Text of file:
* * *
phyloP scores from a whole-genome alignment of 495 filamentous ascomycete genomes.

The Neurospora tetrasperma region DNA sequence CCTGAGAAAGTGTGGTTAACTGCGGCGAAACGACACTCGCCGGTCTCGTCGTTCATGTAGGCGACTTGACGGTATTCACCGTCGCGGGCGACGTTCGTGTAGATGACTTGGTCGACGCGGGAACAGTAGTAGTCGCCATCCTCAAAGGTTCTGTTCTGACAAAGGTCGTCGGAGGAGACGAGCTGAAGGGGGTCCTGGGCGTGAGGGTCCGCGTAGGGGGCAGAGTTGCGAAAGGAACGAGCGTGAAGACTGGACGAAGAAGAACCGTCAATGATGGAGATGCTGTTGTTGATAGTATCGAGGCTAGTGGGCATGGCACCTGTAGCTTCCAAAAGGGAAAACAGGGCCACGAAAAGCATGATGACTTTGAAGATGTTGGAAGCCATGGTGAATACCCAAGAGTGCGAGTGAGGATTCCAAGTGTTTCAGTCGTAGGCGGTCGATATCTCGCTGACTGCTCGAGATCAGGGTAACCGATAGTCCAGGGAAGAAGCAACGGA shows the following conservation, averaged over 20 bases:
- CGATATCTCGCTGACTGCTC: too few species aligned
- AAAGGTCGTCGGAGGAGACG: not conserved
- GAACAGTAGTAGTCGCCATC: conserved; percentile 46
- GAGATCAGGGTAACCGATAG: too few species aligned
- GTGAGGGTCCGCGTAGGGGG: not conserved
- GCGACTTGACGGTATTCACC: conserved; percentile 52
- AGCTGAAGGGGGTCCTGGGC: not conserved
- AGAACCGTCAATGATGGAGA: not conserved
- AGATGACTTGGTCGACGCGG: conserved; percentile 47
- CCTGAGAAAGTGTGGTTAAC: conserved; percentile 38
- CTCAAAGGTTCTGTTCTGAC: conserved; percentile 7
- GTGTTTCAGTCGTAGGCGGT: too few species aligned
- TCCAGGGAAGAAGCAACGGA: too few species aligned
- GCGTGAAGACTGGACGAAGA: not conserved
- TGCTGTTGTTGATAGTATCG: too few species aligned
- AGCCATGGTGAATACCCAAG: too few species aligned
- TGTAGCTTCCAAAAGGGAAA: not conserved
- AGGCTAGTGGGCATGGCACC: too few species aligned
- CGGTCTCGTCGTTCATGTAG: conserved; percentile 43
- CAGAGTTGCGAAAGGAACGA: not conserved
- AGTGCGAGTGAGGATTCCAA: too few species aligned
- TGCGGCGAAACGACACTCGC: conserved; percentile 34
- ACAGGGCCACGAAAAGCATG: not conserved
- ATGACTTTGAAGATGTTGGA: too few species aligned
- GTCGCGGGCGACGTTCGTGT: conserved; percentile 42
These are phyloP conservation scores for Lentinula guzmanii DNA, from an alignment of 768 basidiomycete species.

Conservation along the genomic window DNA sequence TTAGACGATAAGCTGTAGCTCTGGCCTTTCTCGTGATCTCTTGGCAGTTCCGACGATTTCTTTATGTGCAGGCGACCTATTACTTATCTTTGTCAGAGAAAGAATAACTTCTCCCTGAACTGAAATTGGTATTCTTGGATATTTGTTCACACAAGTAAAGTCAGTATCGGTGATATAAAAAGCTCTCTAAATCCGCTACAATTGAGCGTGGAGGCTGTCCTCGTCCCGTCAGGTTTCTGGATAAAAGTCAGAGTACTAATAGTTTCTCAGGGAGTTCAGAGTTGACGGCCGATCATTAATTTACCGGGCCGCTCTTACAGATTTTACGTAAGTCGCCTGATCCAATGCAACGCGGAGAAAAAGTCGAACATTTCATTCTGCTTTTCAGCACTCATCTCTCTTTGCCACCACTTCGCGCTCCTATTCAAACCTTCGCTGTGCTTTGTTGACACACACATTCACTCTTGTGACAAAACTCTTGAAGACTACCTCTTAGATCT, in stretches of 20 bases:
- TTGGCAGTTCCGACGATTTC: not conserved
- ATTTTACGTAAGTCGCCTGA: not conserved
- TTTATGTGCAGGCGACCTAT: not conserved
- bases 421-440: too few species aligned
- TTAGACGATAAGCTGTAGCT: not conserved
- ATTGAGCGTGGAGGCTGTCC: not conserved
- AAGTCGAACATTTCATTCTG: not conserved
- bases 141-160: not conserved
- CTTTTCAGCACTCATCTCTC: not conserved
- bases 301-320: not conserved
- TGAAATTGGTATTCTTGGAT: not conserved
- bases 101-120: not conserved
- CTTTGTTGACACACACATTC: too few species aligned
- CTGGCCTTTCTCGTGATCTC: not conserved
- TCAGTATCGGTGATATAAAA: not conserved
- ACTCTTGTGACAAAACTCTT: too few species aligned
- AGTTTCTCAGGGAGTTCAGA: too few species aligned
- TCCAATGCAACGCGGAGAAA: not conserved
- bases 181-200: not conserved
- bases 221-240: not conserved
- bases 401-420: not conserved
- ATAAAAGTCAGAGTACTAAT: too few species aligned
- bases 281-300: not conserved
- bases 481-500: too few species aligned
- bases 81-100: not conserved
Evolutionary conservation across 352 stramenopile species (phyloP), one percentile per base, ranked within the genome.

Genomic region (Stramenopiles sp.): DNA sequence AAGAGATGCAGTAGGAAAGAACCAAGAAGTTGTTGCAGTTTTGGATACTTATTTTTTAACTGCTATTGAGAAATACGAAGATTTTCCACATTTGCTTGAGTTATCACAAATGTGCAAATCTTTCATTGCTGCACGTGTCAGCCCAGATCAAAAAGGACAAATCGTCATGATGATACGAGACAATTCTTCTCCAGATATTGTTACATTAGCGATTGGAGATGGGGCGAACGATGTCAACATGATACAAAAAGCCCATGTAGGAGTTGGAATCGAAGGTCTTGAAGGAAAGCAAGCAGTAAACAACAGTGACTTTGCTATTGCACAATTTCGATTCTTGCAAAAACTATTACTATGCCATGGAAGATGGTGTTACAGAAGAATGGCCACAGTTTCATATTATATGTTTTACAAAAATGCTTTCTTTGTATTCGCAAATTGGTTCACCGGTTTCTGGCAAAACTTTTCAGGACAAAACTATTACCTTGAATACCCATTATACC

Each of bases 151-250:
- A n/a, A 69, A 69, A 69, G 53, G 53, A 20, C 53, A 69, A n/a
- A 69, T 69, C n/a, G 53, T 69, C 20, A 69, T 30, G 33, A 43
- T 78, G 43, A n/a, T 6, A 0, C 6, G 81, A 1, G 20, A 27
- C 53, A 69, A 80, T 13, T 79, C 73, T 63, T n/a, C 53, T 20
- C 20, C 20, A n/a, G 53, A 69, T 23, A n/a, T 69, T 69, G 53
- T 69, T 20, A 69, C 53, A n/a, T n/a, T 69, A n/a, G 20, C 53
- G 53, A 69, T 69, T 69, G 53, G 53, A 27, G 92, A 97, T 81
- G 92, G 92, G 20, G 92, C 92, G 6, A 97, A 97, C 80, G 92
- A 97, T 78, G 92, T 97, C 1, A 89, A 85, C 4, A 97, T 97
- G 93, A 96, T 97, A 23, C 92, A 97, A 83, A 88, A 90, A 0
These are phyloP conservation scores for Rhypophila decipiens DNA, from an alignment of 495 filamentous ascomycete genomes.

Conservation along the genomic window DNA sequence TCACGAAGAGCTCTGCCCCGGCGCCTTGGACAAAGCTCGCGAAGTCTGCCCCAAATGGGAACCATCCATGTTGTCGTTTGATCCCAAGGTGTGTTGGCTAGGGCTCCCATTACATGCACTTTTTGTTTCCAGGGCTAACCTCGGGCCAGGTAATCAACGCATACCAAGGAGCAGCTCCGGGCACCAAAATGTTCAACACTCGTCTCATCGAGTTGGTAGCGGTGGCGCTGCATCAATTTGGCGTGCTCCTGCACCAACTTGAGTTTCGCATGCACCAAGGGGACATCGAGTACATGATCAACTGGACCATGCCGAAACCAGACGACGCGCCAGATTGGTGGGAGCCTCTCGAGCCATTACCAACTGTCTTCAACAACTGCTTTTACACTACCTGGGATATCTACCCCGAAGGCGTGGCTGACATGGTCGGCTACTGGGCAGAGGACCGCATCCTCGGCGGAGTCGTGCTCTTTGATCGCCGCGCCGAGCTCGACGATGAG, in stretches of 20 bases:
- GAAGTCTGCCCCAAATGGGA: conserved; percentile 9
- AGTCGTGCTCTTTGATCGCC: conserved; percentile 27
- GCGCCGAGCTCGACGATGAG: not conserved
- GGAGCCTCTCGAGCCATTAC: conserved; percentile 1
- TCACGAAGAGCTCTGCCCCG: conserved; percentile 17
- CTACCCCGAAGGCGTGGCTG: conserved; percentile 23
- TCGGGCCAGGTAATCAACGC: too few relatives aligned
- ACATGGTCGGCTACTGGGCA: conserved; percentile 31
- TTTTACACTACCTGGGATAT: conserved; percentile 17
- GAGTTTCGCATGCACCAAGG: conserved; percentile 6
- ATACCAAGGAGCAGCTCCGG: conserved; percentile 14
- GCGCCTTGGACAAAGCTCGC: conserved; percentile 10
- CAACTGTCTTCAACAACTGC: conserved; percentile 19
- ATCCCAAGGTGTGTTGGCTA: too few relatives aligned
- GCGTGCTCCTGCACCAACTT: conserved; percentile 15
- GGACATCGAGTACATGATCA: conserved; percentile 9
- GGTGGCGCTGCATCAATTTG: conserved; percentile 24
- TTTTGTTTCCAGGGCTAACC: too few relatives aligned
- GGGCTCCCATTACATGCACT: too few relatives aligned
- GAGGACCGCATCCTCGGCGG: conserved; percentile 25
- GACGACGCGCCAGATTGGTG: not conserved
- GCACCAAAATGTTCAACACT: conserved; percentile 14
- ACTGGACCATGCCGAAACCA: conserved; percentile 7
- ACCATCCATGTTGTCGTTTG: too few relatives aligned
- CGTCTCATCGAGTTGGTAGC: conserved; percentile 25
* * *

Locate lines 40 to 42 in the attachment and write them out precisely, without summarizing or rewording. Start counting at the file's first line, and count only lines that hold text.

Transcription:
- TGAAATTGGTATTCTTGGAT: not conserved
- bases 101-120: not conserved
- CTTTGTTGACACACACATTC: too few species aligned